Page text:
Anderson comes off IL, gives White Sox offense instant jolt
The White Sox-Indians game scheduled for Wednesday night at Progressive Field in Cleveland was postponed due to cold weather and poor field conditions.
That was good news for the Sox's overworked pitching staff.
Before the game was called off and rescheduled as part of a straight doubleheader on May 31, the White Sox had not announced a starting pitcher to replace Lance Lynn, who is on the disabled list with a strained right trapezius.
Calling up Jonathan Stiever from the Schaumburg training site to start against the Indians was an option, as was a bullpen game. Now, with a scheduled day off Thursday, the Sox can reset the rotation and the relievers get some needed rest.
For Tim Anderson, any break in the schedule is not good news.
After missing eight games with a strained left hamstring, Anderson returned to the lineup last Thursday and singled in his first at-bat.
"You can't replicate him," manager Tony La Russa said. "He's one of the best players in the game."
Coming out swinging off the injured list was just the start for Anderson.
The White Sox's star shortstop has hit safely in all five games since rejoining the lineup, going 10-for-23 with 2 solo home runs.
When Anderson was sidelined, the Sox's offense struggled to score runs. Since he's been back in the leadoff spot, they are starting to heat up.
"For things to be clicking for me, there are really no words when I come to the ballpark because I know what I can do," Anderson said, "I know what I'm capable of. It's more so just believing it. And being in the mix with such a great group of guys, it's definitely an honor to be able to lead them and to bring that energy and that spark to the team.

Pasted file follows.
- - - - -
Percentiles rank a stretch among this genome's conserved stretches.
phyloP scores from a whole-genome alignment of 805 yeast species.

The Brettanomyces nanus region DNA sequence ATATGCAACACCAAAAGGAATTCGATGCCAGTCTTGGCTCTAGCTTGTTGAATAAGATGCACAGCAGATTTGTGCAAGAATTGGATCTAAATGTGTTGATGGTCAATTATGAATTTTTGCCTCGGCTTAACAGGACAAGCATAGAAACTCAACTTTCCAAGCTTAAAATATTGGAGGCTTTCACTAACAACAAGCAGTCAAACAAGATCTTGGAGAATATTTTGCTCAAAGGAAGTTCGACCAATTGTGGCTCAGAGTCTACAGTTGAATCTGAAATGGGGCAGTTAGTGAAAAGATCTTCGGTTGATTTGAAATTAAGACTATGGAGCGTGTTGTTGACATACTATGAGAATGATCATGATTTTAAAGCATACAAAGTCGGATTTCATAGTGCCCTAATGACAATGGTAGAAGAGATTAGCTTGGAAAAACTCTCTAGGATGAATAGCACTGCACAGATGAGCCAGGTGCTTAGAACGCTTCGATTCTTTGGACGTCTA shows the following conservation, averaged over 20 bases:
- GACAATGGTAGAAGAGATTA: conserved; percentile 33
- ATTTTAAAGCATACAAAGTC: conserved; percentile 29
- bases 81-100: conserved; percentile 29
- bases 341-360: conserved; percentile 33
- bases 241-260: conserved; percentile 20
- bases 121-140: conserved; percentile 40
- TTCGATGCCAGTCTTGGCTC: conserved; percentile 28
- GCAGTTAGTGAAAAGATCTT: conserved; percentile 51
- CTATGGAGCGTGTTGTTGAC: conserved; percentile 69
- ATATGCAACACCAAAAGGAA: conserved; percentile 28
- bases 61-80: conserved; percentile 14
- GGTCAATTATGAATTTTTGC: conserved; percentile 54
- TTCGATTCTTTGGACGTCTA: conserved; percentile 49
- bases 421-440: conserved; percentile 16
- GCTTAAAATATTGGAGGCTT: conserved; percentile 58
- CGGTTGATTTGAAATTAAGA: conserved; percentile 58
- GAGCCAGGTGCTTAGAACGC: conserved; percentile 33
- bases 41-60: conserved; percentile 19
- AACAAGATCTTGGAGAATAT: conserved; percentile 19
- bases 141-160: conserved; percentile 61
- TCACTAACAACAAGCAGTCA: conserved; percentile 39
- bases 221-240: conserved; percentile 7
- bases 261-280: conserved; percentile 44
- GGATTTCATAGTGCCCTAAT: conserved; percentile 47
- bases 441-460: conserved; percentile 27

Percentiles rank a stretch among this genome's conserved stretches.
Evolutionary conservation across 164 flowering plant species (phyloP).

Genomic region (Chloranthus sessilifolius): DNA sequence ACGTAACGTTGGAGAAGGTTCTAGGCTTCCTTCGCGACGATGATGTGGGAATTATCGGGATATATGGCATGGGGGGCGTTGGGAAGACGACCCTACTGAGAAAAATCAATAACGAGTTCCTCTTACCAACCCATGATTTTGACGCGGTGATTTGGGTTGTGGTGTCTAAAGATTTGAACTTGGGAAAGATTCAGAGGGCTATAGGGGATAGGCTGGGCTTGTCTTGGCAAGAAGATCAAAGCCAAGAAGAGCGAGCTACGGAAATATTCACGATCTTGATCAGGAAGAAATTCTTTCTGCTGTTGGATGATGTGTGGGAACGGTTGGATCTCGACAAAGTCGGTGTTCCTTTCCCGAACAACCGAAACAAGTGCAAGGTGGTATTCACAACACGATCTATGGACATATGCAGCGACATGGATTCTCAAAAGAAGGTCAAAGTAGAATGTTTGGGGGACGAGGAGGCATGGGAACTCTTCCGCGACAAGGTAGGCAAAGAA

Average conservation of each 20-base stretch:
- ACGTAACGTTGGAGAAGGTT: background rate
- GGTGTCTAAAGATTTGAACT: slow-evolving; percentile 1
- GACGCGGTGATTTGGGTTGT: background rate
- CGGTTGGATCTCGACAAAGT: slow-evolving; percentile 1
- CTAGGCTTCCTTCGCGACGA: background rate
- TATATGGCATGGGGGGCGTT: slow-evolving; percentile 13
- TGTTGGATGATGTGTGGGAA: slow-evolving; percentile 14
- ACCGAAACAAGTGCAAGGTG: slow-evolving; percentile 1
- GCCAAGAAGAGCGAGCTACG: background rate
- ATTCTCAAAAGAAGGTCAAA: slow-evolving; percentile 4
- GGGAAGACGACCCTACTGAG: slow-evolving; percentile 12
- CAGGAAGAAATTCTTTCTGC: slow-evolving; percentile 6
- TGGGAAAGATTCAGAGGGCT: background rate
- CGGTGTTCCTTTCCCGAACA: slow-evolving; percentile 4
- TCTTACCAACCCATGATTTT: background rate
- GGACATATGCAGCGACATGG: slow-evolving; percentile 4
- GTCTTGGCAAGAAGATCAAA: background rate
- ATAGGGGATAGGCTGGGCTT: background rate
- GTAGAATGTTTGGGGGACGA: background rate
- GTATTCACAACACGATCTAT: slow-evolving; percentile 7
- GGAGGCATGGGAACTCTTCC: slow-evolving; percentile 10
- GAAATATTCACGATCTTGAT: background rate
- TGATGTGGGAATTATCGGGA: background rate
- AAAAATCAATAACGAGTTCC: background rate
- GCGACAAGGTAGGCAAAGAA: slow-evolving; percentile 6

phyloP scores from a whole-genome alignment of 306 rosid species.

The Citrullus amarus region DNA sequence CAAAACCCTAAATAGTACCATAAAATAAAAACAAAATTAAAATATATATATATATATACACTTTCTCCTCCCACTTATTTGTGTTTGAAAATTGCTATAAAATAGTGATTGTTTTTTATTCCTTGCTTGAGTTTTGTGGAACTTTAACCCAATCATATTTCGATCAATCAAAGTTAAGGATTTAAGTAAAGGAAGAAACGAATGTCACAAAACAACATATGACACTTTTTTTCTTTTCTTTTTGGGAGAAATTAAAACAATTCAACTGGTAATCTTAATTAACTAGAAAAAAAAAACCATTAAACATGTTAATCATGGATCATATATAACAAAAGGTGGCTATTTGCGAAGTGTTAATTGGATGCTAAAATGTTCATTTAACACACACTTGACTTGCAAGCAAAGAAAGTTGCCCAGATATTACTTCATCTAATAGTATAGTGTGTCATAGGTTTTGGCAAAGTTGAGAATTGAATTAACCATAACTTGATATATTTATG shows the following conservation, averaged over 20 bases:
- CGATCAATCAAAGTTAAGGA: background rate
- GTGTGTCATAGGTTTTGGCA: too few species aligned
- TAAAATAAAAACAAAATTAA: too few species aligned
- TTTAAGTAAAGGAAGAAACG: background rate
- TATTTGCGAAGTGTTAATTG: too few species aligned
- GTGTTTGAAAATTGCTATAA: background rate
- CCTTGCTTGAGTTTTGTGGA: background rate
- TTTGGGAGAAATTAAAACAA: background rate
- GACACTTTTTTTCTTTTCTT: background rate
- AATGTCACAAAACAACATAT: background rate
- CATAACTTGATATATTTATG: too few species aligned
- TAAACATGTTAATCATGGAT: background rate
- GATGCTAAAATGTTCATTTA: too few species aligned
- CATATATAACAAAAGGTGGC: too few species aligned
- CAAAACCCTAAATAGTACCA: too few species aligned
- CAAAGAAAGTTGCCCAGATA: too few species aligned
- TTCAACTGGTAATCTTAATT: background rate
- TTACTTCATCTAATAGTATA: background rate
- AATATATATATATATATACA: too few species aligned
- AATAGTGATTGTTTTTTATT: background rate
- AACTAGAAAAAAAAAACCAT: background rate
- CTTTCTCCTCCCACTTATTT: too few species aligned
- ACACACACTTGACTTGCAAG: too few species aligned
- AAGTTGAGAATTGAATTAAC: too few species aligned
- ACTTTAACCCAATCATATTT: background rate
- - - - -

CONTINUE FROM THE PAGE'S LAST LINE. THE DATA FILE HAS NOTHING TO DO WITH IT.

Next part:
"I'm definitely going to just fit right back in, like I've been there, and continue to push."
When he was injured and unable to push, Anderson made the most of the down time.
"Just from watching the game and knowing myself, it gave me the opportunity to watch the game and learn," he said. "And mess around with the things I've got going to where I do come back and feel good. I was able to also stay in tune with my swing and my defensive work. I did a lot of studying and I felt good."
The hot streak off the IL has boosted Anderson's batting average to .342, which would rank eighth in the American League if he had enough plate appearances.
Anderson was the 2019 AL batting champ, and he finished second last season.
Now healthy and getting back up to speed, he is again on track to show he's one of the best hitters in baseball.
"I know what I can do," the 27-year-old Anderson said. "I know what type of player I am. No matter who is on the mound, I know what I can do in the box. Just a different level of confidence, and that just allows me to continue to be myself and have fun with it."